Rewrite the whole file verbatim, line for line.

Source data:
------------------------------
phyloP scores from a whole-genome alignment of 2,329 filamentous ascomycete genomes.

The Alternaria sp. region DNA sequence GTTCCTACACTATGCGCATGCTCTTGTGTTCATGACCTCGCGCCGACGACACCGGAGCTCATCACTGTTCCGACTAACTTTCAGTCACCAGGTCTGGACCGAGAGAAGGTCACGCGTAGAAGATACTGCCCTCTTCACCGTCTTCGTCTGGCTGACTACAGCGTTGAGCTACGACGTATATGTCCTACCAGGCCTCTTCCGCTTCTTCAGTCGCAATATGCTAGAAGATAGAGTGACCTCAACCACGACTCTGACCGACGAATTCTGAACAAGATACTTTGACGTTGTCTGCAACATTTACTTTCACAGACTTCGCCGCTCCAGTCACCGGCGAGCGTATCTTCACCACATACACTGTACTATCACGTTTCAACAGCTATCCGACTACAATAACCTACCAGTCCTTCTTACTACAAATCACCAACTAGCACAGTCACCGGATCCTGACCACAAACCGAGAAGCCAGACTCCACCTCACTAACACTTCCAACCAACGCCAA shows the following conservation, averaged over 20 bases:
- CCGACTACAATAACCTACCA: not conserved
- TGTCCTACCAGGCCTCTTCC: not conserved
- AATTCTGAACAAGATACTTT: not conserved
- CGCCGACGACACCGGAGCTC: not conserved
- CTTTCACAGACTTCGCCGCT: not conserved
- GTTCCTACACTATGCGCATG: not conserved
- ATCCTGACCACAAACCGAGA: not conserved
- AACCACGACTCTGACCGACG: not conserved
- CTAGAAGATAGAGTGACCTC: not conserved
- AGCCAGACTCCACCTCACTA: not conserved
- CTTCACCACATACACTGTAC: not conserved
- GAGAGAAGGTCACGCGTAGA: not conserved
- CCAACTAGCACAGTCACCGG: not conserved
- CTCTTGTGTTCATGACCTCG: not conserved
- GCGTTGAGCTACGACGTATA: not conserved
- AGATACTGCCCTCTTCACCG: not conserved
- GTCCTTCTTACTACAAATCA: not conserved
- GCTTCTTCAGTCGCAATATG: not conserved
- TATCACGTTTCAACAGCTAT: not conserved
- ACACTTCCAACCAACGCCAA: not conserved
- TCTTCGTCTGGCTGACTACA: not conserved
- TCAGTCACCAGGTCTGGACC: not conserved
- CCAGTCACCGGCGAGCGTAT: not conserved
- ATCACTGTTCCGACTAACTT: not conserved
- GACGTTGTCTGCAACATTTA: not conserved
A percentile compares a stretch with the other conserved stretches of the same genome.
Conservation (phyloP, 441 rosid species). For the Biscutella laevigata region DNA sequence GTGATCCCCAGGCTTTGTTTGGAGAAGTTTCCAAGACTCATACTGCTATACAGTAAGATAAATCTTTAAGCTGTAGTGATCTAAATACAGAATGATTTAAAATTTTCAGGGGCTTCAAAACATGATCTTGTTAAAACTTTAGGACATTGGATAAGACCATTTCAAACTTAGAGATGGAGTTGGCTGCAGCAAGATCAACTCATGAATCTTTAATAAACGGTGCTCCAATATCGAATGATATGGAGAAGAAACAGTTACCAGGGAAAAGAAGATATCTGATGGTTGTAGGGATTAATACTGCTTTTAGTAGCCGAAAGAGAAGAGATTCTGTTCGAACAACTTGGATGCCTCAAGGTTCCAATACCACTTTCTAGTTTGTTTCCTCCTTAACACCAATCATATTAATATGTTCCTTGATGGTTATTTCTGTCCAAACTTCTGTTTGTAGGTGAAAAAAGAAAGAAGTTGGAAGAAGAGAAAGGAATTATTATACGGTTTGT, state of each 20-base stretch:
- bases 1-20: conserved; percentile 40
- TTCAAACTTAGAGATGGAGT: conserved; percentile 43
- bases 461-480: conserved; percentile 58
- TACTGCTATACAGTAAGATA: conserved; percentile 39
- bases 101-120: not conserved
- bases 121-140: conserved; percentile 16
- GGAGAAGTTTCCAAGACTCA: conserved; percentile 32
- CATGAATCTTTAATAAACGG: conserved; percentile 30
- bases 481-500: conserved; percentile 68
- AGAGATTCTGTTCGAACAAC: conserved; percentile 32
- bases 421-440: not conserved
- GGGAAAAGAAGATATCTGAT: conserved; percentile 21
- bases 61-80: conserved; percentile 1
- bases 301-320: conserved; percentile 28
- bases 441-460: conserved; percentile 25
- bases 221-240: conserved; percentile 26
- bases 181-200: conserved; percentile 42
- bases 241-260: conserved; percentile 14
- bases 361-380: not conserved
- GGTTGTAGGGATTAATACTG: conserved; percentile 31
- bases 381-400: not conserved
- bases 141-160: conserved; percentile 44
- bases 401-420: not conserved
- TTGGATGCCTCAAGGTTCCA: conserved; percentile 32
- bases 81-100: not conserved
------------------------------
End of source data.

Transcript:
phyloP scores from a whole-genome alignment of 2,329 filamentous ascomycete genomes.

The Alternaria sp. region DNA sequence GTTCCTACACTATGCGCATGCTCTTGTGTTCATGACCTCGCGCCGACGACACCGGAGCTCATCACTGTTCCGACTAACTTTCAGTCACCAGGTCTGGACCGAGAGAAGGTCACGCGTAGAAGATACTGCCCTCTTCACCGTCTTCGTCTGGCTGACTACAGCGTTGAGCTACGACGTATATGTCCTACCAGGCCTCTTCCGCTTCTTCAGTCGCAATATGCTAGAAGATAGAGTGACCTCAACCACGACTCTGACCGACGAATTCTGAACAAGATACTTTGACGTTGTCTGCAACATTTACTTTCACAGACTTCGCCGCTCCAGTCACCGGCGAGCGTATCTTCACCACATACACTGTACTATCACGTTTCAACAGCTATCCGACTACAATAACCTACCAGTCCTTCTTACTACAAATCACCAACTAGCACAGTCACCGGATCCTGACCACAAACCGAGAAGCCAGACTCCACCTCACTAACACTTCCAACCAACGCCAA shows the following conservation, averaged over 20 bases:
- CCGACTACAATAACCTACCA: not conserved
- TGTCCTACCAGGCCTCTTCC: not conserved
- AATTCTGAACAAGATACTTT: not conserved
- CGCCGACGACACCGGAGCTC: not conserved
- CTTTCACAGACTTCGCCGCT: not conserved
- GTTCCTACACTATGCGCATG: not conserved
- ATCCTGACCACAAACCGAGA: not conserved
- AACCACGACTCTGACCGACG: not conserved
- CTAGAAGATAGAGTGACCTC: not conserved
- AGCCAGACTCCACCTCACTA: not conserved
- CTTCACCACATACACTGTAC: not conserved
- GAGAGAAGGTCACGCGTAGA: not conserved
- CCAACTAGCACAGTCACCGG: not conserved
- CTCTTGTGTTCATGACCTCG: not conserved
- GCGTTGAGCTACGACGTATA: not conserved
- AGATACTGCCCTCTTCACCG: not conserved
- GTCCTTCTTACTACAAATCA: not conserved
- GCTTCTTCAGTCGCAATATG: not conserved
- TATCACGTTTCAACAGCTAT: not conserved
- ACACTTCCAACCAACGCCAA: not conserved
- TCTTCGTCTGGCTGACTACA: not conserved
- TCAGTCACCAGGTCTGGACC: not conserved
- CCAGTCACCGGCGAGCGTAT: not conserved
- ATCACTGTTCCGACTAACTT: not conserved
- GACGTTGTCTGCAACATTTA: not conserved
A percentile compares a stretch with the other conserved stretches of the same genome.
Conservation (phyloP, 441 rosid species). For the Biscutella laevigata region DNA sequence GTGATCCCCAGGCTTTGTTTGGAGAAGTTTCCAAGACTCATACTGCTATACAGTAAGATAAATCTTTAAGCTGTAGTGATCTAAATACAGAATGATTTAAAATTTTCAGGGGCTTCAAAACATGATCTTGTTAAAACTTTAGGACATTGGATAAGACCATTTCAAACTTAGAGATGGAGTTGGCTGCAGCAAGATCAACTCATGAATCTTTAATAAACGGTGCTCCAATATCGAATGATATGGAGAAGAAACAGTTACCAGGGAAAAGAAGATATCTGATGGTTGTAGGGATTAATACTGCTTTTAGTAGCCGAAAGAGAAGAGATTCTGTTCGAACAACTTGGATGCCTCAAGGTTCCAATACCACTTTCTAGTTTGTTTCCTCCTTAACACCAATCATATTAATATGTTCCTTGATGGTTATTTCTGTCCAAACTTCTGTTTGTAGGTGAAAAAAGAAAGAAGTTGGAAGAAGAGAAAGGAATTATTATACGGTTTGT, state of each 20-base stretch:
- bases 1-20: conserved; percentile 40
- TTCAAACTTAGAGATGGAGT: conserved; percentile 43
- bases 461-480: conserved; percentile 58
- TACTGCTATACAGTAAGATA: conserved; percentile 39
- bases 101-120: not conserved
- bases 121-140: conserved; percentile 16
- GGAGAAGTTTCCAAGACTCA: conserved; percentile 32
- CATGAATCTTTAATAAACGG: conserved; percentile 30
- bases 481-500: conserved; percentile 68
- AGAGATTCTGTTCGAACAAC: conserved; percentile 32
- bases 421-440: not conserved
- GGGAAAAGAAGATATCTGAT: conserved; percentile 21
- bases 61-80: conserved; percentile 1
- bases 301-320: conserved; percentile 28
- bases 441-460: conserved; percentile 25
- bases 221-240: conserved; percentile 26
- bases 181-200: conserved; percentile 42
- bases 241-260: conserved; percentile 14
- bases 361-380: not conserved
- GGTTGTAGGGATTAATACTG: conserved; percentile 31
- bases 381-400: not conserved
- bases 141-160: conserved; percentile 44
- bases 401-420: not conserved
- TTGGATGCCTCAAGGTTCCA: conserved; percentile 32
- bases 81-100: not conserved